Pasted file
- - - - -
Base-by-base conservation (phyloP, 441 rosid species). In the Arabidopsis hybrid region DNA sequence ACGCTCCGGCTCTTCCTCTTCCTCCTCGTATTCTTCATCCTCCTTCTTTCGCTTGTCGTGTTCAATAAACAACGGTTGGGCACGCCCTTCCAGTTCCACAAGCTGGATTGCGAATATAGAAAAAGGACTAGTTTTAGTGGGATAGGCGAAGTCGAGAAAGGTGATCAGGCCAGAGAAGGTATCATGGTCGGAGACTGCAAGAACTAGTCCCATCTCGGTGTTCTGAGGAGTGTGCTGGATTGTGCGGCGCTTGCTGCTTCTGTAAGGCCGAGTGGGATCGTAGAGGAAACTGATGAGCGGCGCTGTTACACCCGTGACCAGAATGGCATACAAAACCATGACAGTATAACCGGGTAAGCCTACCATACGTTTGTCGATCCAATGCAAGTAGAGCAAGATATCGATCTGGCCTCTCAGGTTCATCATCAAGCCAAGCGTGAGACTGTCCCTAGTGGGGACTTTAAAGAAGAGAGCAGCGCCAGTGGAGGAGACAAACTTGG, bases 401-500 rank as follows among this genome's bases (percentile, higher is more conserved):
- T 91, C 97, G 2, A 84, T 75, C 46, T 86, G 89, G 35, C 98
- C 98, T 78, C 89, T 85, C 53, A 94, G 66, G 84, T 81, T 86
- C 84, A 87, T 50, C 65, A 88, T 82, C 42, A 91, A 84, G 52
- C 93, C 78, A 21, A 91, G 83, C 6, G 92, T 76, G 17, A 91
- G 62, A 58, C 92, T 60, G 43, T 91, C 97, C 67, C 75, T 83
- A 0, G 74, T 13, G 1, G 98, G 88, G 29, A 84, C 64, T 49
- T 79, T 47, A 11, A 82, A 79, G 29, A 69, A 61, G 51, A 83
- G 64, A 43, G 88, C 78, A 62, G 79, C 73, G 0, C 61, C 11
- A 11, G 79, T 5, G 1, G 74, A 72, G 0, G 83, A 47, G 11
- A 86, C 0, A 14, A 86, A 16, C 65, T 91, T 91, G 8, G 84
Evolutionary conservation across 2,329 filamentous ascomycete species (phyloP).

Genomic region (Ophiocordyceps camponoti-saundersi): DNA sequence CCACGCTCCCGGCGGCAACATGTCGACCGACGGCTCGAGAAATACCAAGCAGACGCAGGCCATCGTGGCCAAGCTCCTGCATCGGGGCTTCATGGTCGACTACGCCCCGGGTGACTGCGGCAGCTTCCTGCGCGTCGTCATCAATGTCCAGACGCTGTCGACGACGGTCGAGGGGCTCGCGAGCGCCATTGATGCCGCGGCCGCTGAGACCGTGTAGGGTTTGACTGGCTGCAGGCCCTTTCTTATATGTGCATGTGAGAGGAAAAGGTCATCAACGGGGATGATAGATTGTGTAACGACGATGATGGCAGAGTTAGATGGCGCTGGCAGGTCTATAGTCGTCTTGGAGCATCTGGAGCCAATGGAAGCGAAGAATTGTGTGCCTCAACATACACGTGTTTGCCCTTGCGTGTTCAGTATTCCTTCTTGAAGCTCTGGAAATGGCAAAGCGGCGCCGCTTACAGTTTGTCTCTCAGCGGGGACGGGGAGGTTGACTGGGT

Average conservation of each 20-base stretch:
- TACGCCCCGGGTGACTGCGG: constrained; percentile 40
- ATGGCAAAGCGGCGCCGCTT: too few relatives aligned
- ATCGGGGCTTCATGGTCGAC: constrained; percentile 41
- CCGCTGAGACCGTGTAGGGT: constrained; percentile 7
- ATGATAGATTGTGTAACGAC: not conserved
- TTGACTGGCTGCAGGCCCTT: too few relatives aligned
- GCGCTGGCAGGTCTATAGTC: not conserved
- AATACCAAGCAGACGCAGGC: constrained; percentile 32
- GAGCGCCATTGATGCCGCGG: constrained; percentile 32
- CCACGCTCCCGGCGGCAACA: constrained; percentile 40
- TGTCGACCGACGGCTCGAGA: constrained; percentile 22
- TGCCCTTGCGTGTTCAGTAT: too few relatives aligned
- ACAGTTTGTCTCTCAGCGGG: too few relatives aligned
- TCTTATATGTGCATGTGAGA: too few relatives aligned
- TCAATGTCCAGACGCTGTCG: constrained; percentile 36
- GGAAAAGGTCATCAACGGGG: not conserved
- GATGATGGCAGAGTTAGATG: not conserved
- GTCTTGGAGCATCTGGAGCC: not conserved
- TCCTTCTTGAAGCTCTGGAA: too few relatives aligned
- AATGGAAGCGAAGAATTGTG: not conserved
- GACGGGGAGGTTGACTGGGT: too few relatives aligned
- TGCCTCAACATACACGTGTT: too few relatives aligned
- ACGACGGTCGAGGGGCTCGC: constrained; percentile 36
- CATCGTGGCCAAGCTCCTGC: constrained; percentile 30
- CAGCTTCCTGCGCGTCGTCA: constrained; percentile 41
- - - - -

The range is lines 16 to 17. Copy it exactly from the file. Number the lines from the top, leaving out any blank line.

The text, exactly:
- ATGGCAAAGCGGCGCCGCTT: too few relatives aligned
- ATCGGGGCTTCATGGTCGAC: constrained; percentile 41